What makes Diergarten's work so original is above all the conceptual link between typology and color. His natural affinity for color photography has its roots in the tradition of American photography since 1970, for example in William Eggleston or Stephen Shore's casual explorations of the everyday. When one gives Diergarten's work enough time, one no longer sees small, banal fagades or houses, but abstract compositions with delicate gradations of tone and a unique painterly quality. His photographs demand a deliberately slow process of perception from the viewer, and thus they are exactly the opposite of the brightly colored stream of images with which we are barraged at increasing speed.
In his work, Götz Diergarten carries forward this productive dialogue between the principles of painting and photography. On the one hand, his images have a stringent, documentary character. On the other, their appeal lies in their painterly quality, which is powerfully and evocatively manifested in the interaction between abstraction and color. In his early series Fassaden (1995-2001), Diergarten photographed building fagades near his home in the Pfalz region. The single-family homes built in the 1960s and 1970s served as visual templates. The three-dimensional buildings are almost always shown from the front and fill the image, so that lines and surfaces of color create an abstract configuration.
With his current series METROpolis (since 2006), Diergarten returns to his photographic origins and simultaneously explores new photographic terrain. Although he previously focused only on individual objects outdoors, he now aims his camera at specific elements of interior public space—the passageways, tunnels, and platforms of the subway. His studies of the subway's guises and the corresponding myth of the modern metropolis are very comprehensive. By distilling public functional spaces down to elementary components of colored surfaces and space, Diergarten creates a realm for the contemplation of the unnoticed and the beauty of the ordinary. Working from the renewal of documentary photography introduced by their teachers Bernd and Hilla Becher, three generations of students, including Andreas Gursky and Thomas Ruff, have expanded the photographic view of the world through formal stringency and technical precision. Götz Diergarten is among them. His view of our world is as poetic as it is concrete.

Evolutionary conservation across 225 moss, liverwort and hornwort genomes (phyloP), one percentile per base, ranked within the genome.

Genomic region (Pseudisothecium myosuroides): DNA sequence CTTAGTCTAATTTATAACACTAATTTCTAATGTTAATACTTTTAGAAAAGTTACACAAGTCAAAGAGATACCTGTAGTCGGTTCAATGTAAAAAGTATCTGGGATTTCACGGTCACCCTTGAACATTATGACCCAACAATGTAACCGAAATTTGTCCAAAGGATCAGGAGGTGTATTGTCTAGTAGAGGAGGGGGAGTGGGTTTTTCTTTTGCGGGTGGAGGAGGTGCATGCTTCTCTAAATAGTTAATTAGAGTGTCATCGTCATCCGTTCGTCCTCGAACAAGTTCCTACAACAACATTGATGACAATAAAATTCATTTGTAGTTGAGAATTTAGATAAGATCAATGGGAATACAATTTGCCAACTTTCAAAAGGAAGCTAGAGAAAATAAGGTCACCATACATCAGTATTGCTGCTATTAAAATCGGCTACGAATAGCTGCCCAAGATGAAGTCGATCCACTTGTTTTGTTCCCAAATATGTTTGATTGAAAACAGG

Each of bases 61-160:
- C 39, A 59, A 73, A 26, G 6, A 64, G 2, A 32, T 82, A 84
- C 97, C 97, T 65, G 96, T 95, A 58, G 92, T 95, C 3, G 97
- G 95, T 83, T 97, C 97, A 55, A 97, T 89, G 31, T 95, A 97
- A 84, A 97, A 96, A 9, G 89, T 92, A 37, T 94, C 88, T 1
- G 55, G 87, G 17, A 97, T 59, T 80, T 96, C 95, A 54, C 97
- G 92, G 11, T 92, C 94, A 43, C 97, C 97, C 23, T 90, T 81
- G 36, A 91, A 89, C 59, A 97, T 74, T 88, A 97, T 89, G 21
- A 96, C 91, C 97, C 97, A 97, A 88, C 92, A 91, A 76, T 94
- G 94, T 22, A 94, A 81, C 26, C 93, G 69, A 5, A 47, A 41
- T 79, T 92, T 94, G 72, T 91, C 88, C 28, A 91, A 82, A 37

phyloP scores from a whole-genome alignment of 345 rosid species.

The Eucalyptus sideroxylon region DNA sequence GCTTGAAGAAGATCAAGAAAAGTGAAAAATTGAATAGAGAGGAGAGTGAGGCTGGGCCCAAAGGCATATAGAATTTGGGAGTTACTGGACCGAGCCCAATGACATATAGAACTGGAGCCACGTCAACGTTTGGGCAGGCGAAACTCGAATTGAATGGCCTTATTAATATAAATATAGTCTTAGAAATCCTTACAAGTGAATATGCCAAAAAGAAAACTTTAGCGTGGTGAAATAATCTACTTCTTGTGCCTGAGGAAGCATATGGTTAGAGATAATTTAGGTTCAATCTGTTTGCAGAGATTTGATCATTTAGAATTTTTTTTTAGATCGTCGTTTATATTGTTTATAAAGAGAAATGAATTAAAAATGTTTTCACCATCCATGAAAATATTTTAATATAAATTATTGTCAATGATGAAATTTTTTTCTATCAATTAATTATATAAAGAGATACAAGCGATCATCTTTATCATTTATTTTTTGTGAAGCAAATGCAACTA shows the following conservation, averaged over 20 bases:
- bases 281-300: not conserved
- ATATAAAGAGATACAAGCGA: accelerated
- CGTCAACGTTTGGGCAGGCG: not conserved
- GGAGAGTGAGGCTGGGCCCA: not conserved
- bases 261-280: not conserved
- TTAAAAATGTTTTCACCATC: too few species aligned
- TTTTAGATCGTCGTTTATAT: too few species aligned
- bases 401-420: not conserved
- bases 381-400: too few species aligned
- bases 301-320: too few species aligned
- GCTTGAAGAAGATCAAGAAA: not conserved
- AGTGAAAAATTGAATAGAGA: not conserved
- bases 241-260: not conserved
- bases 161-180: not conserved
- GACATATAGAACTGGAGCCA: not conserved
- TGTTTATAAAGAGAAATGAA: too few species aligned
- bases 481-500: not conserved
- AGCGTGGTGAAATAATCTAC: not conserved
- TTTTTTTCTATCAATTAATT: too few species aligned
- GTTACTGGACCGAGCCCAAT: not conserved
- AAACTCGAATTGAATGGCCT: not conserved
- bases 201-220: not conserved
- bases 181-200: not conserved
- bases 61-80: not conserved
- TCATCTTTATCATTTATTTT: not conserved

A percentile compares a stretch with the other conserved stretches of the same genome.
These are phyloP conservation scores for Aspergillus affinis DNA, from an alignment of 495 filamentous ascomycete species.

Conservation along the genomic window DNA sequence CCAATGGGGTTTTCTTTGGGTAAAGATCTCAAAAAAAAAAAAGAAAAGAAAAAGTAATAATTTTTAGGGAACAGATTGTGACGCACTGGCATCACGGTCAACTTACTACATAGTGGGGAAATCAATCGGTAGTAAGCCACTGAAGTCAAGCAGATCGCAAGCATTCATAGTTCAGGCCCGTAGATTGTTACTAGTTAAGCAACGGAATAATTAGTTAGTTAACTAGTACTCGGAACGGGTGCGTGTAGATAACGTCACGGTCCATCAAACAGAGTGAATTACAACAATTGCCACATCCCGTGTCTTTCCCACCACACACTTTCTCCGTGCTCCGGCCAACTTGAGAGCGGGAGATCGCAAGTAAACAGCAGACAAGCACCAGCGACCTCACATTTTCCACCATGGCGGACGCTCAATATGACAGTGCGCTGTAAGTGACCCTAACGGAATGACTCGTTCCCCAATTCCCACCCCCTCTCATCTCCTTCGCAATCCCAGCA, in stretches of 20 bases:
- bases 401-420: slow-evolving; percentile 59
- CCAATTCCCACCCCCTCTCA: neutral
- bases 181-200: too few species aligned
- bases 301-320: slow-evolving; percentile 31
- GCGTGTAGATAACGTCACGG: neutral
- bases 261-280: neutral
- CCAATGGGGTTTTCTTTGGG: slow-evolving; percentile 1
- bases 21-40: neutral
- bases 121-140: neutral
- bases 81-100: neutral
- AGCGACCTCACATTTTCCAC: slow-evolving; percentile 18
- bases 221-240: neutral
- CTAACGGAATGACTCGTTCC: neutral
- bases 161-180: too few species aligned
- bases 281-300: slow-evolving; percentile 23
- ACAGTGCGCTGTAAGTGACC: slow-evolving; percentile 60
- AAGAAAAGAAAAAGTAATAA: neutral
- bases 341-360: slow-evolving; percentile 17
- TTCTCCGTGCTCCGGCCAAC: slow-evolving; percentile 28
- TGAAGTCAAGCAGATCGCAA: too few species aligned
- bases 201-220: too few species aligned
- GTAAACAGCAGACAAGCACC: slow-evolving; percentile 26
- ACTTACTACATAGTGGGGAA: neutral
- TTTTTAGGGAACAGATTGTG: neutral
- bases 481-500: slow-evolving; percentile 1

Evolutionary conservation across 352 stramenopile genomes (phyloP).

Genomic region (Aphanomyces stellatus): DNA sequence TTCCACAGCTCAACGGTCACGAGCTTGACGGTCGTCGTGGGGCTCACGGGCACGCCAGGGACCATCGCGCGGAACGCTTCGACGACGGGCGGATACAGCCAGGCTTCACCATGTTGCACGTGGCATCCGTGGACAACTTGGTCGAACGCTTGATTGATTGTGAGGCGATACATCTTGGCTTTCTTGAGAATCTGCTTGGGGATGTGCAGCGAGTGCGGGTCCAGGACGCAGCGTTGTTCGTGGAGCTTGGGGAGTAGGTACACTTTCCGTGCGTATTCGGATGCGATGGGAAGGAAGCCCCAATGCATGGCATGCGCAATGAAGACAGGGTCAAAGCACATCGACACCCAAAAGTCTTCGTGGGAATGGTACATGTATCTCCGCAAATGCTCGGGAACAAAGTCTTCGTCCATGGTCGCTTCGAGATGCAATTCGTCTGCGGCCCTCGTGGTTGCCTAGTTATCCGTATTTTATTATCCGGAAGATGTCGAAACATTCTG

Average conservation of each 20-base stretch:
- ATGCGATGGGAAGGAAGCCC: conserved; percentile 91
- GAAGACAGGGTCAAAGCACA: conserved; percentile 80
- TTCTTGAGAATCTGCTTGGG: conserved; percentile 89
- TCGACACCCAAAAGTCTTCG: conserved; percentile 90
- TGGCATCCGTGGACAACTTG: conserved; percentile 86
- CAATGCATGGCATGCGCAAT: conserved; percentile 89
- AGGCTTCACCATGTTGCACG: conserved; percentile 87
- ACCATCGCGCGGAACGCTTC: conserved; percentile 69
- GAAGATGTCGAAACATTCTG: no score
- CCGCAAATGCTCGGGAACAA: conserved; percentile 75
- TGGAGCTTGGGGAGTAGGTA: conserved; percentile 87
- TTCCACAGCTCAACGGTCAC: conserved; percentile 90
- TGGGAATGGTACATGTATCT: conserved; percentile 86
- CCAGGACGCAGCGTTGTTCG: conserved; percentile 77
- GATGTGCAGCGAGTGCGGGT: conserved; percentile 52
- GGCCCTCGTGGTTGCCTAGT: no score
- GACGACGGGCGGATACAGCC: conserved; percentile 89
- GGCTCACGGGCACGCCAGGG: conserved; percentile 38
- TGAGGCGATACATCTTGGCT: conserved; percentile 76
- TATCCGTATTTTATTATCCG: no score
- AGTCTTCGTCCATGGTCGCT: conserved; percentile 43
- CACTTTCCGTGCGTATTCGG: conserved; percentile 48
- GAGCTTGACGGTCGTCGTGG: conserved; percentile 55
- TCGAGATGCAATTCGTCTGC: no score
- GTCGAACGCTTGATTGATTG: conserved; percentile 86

Tuesday, Wednesday, and Friday 10:00 a.m.–6:00 p.m.
Thursday 10:00 a.m.–9:00 p.m.
Saturday and Sunday 10:00 a.m.–6:00 p.m.
Closed on Monday
Families (2 adults/4 children): €14.00
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